Sunday, August 8, 2010

A Slice Of Industrial Life

I made a mistake before I sat down to write this report, which was to read the news and some folks' opinions on the internet. One major article I read was that the world is coming to an end, and both religion and science agree on that! That's a downer, but I'll believe it when I don't see it...

The mistake means that now I'm a little bummed out. I need the world so I'll have somewhere to keep my stuff. Without the world, where am I going to sleep? Plus, there's Grandma to think about. She's lived a good life and never done anything wrong. The Lord's not going to go ballistic on us while such a soul remains. That much I know.

Anyway, before all that descended on my psyche, dragging my psyche down, I was already off to a good day. Just let me look out the window for a minute and I'm sure it'll revive my spirits. There, I can see and hear the roar of activity in the neighborhood as factories come alive with the new morning, preparing for a new day of industrial work. I'm feeling better now.

Of course I have my own tire factory. Since it's just me, I get to do it all myself, which means I can have a full set of tires (and one to spare!) for you by this time four days from now. Odd sizes and anything other than round take longer. I was in the store last night and discovered rainbow bread -- bread of all different colors. So if you need rainbow tires, that'd take a little longer too, maybe a lot longer. I need to check around and see if anyone in the Residential Industrial Movement (RIM) makes food coloring. (My big question about rainbow bread was how do you know when it's molding?)

Bread comes in slices, we all know. So what I'm giving you today is just "a slice" of industrial life, like if you took a cross section of it and cut through it and looked at it from that perspective. Just like rainbow bread, it's a very "colorful" thing, whether the man is making tires, generating electricity (both of which I do), coming up with disposable diapers, wheels for hospital beds, or industrial vats.

In addition to discovering rainbow bread yesterday, I was out in the neighborhood, nosing around. This is a good thing to do, because everyone's proud of the sounds, sights, and smells of the RIM. I was wondering about one place being awfully quiet when I approached -- too quiet -- but old man Spooner started clanking on a random piece of metal with a hammer when he saw me. I love that sound, metal against metal, and I know he does too!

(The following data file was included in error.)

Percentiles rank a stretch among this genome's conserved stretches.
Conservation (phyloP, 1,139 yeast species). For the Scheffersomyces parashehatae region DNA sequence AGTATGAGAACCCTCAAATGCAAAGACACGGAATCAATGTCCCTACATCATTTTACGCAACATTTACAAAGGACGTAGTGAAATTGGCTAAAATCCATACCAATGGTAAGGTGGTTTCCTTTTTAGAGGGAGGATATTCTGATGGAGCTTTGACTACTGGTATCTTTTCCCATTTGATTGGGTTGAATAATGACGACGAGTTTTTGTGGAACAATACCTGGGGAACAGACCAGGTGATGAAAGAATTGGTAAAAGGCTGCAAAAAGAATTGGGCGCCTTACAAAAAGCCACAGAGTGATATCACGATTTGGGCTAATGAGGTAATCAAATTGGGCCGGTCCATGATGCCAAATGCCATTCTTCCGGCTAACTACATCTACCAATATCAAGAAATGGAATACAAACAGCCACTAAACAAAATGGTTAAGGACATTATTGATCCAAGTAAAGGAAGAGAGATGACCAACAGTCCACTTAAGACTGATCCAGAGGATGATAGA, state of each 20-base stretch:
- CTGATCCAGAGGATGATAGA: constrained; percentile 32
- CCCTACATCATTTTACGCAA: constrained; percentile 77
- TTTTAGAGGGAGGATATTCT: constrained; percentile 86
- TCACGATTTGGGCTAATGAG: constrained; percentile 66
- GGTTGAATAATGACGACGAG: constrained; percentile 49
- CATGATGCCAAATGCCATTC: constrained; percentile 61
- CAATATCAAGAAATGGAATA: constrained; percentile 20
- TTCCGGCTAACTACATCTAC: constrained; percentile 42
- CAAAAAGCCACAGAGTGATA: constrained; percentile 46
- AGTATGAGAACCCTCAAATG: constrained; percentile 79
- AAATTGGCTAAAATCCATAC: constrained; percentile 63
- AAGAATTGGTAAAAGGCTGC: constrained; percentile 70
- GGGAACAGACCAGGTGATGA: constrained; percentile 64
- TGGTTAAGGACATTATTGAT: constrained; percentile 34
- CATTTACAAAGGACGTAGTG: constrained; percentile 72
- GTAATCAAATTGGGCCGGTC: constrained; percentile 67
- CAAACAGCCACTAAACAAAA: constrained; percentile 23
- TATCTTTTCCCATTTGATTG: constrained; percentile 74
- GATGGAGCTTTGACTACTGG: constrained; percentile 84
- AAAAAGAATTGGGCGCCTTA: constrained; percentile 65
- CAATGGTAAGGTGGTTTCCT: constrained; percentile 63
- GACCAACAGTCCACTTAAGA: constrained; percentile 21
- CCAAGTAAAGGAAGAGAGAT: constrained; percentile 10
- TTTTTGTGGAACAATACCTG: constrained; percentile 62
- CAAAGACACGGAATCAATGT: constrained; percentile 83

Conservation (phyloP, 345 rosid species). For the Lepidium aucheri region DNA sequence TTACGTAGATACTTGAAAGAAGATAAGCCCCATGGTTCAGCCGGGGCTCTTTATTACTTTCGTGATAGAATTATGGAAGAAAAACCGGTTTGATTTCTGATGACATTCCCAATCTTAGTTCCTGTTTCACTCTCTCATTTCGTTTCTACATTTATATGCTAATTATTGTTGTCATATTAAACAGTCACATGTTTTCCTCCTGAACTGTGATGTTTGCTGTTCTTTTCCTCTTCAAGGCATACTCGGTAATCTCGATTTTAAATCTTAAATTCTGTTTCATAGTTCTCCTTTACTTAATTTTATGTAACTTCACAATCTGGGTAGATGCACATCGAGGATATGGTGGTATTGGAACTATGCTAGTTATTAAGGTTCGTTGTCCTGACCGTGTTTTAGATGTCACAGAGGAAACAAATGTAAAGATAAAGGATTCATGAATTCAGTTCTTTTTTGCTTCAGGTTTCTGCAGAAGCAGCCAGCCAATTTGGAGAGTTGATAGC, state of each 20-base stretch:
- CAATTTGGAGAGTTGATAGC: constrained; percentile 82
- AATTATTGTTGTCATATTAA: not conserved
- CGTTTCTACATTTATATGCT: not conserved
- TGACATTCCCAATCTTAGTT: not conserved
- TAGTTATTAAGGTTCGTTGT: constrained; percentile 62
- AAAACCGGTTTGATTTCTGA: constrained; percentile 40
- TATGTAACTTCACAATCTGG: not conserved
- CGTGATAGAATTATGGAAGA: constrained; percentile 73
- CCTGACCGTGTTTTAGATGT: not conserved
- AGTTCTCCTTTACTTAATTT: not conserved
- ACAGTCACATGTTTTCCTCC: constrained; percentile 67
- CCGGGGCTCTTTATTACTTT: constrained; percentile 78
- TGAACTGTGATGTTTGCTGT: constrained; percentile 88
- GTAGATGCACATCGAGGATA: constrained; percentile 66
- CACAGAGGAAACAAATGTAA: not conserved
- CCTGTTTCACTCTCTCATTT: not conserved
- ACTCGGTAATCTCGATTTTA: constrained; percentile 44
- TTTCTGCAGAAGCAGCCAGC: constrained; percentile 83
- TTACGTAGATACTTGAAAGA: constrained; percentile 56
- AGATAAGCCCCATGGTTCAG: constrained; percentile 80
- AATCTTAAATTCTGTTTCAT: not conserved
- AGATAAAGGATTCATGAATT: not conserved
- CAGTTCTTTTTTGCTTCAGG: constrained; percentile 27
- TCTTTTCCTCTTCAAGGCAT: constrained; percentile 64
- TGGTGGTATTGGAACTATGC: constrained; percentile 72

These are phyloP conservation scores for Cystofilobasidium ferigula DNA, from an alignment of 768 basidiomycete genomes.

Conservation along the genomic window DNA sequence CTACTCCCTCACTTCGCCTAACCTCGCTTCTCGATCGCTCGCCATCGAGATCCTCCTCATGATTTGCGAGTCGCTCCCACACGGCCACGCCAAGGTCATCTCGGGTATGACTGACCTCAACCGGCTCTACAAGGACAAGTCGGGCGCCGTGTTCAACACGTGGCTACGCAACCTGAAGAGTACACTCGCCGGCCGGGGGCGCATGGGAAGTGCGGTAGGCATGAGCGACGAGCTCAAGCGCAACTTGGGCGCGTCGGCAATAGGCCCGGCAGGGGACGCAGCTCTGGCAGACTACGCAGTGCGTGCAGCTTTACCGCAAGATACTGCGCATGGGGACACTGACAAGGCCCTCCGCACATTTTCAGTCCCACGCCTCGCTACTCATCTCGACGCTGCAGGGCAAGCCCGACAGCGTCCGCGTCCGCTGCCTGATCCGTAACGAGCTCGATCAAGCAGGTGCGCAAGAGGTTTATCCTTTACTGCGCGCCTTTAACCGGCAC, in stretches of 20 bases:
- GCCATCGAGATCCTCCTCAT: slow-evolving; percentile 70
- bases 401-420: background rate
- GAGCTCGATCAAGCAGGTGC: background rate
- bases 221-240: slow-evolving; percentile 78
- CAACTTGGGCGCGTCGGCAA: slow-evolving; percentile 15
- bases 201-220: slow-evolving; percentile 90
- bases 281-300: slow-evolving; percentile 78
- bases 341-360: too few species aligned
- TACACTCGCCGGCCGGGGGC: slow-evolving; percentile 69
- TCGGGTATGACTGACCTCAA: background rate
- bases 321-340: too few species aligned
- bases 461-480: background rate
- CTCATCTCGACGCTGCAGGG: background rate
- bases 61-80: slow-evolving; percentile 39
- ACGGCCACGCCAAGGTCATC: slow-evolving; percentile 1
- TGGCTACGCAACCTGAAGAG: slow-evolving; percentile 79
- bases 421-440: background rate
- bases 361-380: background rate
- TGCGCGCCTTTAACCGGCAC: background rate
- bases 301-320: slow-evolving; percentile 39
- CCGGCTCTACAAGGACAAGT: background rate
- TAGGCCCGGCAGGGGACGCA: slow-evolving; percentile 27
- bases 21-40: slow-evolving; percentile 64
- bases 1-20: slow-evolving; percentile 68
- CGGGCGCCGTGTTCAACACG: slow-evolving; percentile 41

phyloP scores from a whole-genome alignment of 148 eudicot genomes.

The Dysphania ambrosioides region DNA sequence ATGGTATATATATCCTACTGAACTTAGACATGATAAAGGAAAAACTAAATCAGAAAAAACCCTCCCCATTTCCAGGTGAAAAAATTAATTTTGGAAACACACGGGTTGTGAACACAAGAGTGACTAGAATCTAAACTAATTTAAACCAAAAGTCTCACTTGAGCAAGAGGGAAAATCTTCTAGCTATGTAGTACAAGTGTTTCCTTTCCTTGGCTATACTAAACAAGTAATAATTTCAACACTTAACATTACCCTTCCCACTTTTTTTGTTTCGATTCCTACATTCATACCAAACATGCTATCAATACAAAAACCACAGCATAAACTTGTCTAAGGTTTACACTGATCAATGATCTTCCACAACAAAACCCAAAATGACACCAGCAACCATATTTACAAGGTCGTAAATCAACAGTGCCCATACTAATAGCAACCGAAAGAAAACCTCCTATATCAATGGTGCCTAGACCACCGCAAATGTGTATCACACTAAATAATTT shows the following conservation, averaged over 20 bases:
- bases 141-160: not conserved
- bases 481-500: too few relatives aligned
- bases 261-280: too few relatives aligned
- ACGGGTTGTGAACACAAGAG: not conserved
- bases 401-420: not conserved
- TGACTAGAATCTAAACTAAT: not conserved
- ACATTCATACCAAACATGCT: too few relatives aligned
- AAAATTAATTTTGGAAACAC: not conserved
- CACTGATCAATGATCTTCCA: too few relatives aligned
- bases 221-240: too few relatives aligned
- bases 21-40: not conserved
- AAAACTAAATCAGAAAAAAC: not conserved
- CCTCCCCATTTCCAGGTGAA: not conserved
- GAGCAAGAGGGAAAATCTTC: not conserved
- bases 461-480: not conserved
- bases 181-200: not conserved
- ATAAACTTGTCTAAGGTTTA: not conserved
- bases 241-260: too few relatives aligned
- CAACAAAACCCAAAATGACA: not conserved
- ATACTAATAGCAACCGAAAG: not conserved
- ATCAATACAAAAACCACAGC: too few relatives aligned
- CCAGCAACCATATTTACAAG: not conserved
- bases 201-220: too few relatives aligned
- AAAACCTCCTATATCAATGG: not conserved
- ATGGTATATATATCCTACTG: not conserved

Families are hard at work. Dads who've sired a lot of children are very fortunate these days, because it gives them a ready workforce. No longer are kids just the unnecessary expense they were before, especially sons with muscles. They're out there working hard, clanking things, soldering, brazing, painting, lugging panels and things to the storeroom and finished products to the warehouse. Some of the daughters, the more burly ones, are helping. The daintier ones bring in donuts and keep the coffee pot fresh and full. Mothers, first timers and repeaters, are busy tending to their pregnancies.

Then there's the joy of every family, little kids who aren't quite old enough to be hard at work but not young enough to still be sucking. A lot of these little urchins know my name and they greeted me the best way they know how, yelling to me on their way to the swimming hole. There's a lot of runoff ditches in the neighborhood, and, to tell the truth, there's no better place to cool off on a hot day! At least that seems to be the very firm contention their actions appear to make. I think if they just keep their eyes shut tight and are careful not to get the water in their eyes or any open sores, they'll be just fine...

I'm really proud of the RIM, and what we're doing to make the world a better place and to keep it going a good while longer.


CRAZY 8's - Post #888 on 8/8.

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